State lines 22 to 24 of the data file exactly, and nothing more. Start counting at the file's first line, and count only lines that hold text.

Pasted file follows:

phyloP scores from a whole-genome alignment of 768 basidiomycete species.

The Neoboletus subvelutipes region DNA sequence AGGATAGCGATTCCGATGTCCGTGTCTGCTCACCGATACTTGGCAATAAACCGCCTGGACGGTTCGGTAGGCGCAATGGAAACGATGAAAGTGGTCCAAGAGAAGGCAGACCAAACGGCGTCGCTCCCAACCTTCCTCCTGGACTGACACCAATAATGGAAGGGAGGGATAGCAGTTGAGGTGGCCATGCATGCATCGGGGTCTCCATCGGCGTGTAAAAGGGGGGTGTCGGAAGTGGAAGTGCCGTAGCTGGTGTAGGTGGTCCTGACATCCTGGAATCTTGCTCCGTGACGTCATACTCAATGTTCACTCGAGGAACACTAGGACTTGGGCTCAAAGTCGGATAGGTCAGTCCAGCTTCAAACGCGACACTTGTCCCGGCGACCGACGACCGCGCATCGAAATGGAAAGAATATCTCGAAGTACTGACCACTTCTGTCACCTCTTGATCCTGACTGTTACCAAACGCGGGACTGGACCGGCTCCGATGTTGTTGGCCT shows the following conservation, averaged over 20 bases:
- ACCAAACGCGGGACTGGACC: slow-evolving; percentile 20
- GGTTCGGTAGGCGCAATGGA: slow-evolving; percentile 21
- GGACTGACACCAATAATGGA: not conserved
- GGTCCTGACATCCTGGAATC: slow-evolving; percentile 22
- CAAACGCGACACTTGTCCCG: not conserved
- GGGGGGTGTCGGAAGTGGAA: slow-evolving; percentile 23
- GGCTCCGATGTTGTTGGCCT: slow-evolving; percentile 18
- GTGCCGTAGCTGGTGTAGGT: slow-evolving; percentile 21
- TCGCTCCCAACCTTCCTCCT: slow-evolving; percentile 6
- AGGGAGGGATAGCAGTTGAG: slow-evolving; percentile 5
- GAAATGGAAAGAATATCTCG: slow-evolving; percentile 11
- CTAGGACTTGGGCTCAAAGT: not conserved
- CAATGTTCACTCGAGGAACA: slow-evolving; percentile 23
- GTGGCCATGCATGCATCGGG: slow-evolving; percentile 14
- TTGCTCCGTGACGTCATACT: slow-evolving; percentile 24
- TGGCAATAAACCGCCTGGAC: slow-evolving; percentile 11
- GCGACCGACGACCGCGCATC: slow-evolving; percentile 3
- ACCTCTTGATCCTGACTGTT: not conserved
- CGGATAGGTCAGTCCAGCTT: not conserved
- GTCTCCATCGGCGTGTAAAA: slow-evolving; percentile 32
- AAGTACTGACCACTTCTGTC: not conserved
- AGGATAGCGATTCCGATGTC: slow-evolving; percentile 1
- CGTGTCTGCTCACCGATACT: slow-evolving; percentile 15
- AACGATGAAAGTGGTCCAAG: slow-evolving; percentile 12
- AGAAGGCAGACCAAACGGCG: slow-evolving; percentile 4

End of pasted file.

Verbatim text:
- GTCTCCATCGGCGTGTAAAA: slow-evolving; percentile 32
- AAGTACTGACCACTTCTGTC: not conserved
- AGGATAGCGATTCCGATGTC: slow-evolving; percentile 1